Although still far too flu-struck to venture outside my bedroom, I finally gave in to the pull of the Louise Bourgeois exhibition at the Tate Modern. After hugging a leg of ‘Maman’, I entered the comforting warmth of the former powerstation to be greeted by a Tate employee with a leaflet bearing the print ‘Please watch your step in the Turbine Hall’. A few minutes later I found out that the Colombian artist Doris Salcedo had fabricated a giant crack through the Turbine Hall floor. I wasn’t sure if I was more impressed with the effect this audacious splitting of a building floor had on me or the fact that she had managed to get her proposal through the even more impenetrable walls of recent health and safety regulation. Fact is that it does look like angry Thor had burst open the floor with a thunderous bang! Even the carefully sculpted and secured insides of the crack do not diminish this sensual impact.
After this gripping example of casually/violently shaken foundations, I took the escalator to the fourth floor where some more sensually stimulating exhibits lurked in ten white, yet dark appearing rooms. The first thing that sprang to my mind about Louise Bourgeois’ sculptures was how astonishingly she manages to transform hard and shapeless materials (e.g. a chunk of marble) into something soft and fragile looking, to the point where you imagine them to be warm, wet, fleshy or velvety to the touch. The exhibition blurb put it as ‘showing the change from rigidity to pliability’. I always find it fascinating when artists make materials ‘do something’ they would not normally ‘do’: plaster being shaped into two hands that clutch each other. Apart from the ‘clutching plaster’ there was ‘jumping bronze’, ‘listening’ pricked up marble ears, and an invitingly cozy marble ‘fabric’. There were poured sculptures, too. One of them was described as having liquid dripping down from a pile of ‘eggs’. To me, it looked more like the ‘eggs’ were held up by the forces of the sinewy and muscular looking strands. It’s interesting how people’s perceptions of the same object can differ. Materials also seemed to be used by Bourgeois to question human attribute projections: ‘hard’ masculinity is portrayed with soft shapes, but through a hard material appearing soft…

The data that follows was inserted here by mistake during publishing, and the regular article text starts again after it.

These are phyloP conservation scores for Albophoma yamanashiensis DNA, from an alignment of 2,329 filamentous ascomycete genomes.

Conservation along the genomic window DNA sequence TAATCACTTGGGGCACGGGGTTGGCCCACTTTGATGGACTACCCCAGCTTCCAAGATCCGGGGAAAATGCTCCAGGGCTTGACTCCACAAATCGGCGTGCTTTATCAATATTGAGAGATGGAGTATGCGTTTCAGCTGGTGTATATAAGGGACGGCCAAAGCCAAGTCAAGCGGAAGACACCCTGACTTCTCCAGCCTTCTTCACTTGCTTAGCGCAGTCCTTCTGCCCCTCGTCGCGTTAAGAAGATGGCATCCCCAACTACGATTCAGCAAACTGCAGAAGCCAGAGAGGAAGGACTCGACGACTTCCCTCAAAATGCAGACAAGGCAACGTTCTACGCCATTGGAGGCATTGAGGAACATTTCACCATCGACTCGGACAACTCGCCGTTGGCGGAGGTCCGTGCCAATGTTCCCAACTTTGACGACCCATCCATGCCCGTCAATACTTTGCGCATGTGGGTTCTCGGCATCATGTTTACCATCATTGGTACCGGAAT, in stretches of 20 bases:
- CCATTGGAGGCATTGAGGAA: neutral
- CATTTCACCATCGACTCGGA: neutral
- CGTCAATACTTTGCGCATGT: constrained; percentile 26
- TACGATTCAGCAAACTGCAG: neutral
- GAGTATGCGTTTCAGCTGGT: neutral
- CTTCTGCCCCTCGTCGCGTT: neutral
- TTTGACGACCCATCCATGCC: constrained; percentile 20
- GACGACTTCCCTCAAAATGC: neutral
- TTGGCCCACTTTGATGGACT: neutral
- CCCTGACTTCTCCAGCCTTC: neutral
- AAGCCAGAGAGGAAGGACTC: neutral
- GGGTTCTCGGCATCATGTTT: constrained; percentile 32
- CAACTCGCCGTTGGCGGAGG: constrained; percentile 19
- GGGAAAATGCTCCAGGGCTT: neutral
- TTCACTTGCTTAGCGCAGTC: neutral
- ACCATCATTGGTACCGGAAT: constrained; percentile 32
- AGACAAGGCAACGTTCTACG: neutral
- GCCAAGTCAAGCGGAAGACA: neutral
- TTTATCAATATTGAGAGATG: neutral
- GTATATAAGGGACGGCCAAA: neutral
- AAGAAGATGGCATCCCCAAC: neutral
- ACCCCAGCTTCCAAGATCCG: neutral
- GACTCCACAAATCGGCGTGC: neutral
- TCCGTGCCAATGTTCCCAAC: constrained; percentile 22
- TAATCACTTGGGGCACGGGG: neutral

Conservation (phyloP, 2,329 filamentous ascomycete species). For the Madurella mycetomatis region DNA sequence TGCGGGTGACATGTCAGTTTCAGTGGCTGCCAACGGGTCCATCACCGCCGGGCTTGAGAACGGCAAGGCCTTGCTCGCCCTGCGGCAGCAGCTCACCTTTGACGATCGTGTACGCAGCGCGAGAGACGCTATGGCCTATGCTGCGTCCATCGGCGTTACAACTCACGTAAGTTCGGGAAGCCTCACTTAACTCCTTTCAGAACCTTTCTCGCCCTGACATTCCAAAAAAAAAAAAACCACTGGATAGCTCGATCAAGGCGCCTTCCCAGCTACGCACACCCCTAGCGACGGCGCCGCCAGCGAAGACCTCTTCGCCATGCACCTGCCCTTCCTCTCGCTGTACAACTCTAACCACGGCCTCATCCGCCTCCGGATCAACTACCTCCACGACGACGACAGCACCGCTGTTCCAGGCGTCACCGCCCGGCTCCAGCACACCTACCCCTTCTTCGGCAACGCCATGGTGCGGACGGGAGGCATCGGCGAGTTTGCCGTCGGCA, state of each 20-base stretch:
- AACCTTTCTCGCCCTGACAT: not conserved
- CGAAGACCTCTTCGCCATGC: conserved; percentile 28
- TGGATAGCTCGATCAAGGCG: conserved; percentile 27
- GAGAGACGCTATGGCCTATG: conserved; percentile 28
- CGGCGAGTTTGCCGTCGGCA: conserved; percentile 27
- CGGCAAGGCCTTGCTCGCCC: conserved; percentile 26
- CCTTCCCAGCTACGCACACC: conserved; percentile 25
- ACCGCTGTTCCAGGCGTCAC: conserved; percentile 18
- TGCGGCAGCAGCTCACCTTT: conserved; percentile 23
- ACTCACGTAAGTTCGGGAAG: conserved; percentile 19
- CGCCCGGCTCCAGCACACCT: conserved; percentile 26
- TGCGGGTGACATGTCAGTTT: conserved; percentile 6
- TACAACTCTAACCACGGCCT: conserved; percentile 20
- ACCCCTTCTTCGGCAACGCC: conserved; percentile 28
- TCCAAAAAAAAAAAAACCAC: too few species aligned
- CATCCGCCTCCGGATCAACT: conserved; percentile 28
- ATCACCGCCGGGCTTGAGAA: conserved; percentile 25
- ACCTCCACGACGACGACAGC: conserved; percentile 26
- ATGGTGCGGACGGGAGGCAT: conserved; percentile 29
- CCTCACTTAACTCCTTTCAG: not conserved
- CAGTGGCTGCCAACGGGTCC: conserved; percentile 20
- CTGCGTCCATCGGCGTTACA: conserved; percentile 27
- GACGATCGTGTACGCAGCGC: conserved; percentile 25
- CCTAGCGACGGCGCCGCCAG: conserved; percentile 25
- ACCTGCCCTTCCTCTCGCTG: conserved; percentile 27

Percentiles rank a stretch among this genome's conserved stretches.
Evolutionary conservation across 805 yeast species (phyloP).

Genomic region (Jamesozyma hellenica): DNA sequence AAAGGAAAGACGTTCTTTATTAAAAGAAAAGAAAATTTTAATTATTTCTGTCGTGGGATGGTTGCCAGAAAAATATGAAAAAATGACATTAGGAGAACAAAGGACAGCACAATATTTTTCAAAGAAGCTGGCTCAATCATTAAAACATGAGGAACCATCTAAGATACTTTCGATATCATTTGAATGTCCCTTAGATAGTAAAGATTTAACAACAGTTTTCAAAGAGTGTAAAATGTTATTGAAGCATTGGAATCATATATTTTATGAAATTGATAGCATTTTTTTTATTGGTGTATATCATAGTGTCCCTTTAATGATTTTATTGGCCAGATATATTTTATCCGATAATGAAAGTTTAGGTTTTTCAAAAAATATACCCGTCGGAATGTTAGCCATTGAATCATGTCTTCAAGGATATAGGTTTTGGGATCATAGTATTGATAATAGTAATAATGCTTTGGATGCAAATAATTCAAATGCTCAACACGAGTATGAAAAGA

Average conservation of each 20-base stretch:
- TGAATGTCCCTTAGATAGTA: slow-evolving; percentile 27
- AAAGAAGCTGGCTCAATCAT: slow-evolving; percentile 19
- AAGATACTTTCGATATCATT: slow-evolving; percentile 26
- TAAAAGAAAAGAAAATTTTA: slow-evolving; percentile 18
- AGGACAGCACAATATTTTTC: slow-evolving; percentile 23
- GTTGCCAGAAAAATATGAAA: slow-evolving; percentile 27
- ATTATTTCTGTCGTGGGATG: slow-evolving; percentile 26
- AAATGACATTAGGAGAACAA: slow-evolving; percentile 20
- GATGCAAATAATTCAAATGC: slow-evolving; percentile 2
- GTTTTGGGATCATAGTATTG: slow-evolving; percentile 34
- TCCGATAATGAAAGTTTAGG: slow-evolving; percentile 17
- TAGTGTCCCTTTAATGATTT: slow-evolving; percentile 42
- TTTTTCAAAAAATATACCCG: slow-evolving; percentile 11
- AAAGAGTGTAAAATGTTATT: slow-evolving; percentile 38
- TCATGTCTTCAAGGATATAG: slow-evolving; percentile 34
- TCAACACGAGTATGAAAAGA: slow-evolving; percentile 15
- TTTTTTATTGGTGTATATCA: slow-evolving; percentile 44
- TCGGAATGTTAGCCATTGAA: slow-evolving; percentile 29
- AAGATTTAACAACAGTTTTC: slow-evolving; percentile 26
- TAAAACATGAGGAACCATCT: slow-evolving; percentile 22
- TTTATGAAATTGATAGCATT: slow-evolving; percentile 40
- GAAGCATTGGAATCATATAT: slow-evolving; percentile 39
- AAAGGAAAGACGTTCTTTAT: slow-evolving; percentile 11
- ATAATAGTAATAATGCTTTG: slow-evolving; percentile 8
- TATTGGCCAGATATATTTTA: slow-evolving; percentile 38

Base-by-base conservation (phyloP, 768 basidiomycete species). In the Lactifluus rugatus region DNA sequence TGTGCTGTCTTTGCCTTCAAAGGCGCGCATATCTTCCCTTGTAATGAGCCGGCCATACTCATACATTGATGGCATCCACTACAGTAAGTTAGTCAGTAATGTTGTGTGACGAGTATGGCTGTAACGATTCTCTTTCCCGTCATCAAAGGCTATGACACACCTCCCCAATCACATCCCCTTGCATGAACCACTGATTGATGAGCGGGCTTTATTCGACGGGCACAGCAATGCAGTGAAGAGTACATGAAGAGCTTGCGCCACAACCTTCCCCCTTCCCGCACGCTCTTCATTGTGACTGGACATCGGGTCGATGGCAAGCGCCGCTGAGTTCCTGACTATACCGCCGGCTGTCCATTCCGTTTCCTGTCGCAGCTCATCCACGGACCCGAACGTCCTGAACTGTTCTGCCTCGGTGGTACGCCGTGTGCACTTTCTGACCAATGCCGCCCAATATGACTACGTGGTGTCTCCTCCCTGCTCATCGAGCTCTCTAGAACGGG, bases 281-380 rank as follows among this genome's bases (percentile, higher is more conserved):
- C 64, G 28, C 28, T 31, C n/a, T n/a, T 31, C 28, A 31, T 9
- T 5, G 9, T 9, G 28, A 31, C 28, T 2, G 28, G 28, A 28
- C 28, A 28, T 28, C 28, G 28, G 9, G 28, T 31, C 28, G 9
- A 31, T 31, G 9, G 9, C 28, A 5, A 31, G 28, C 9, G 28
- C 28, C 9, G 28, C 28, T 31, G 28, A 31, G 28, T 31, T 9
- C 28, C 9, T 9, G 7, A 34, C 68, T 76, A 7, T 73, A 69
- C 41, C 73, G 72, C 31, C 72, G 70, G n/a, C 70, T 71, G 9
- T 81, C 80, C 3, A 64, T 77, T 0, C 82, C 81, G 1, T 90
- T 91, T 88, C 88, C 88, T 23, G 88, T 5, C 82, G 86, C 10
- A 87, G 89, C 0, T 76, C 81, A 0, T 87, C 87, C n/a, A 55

The second thing I noticed was the descriptions that went along with the sculptures. They often appeared as if the writer was struggling with the shape of the object in a somewhat clumsy way, e.g. ‘[t]his work seems to be both an eye and a vagina. The two seem to be synthesized into a new and disturbing hybrid…’ Amusing & interesting were also responses such as: ‘strapped in plaster in its thick liquid state, the solidified work still seems to bubble or slop on the floor’. (Love the word ‘slop’!) Strangely enough, descriptions of her art in exhibition catalogues rarely talk about her use of materials and what they evoke. Instead, tehy seem to focus on her subject matter and its associated symbolism.
Other revelations were Louise Bourgeois’ experience of personal clothing as time travel and her remark on using materials ‘to pin down ideas’. Looking at something she has not worn for a longer time, she asks: ‘How did I feel when I wore that?’ Although I guess that people do travel through time through objects (or certain sensual impressions), I had never explicitly thought about it this way. Pinning down ideas materially is something I still want and need to think about!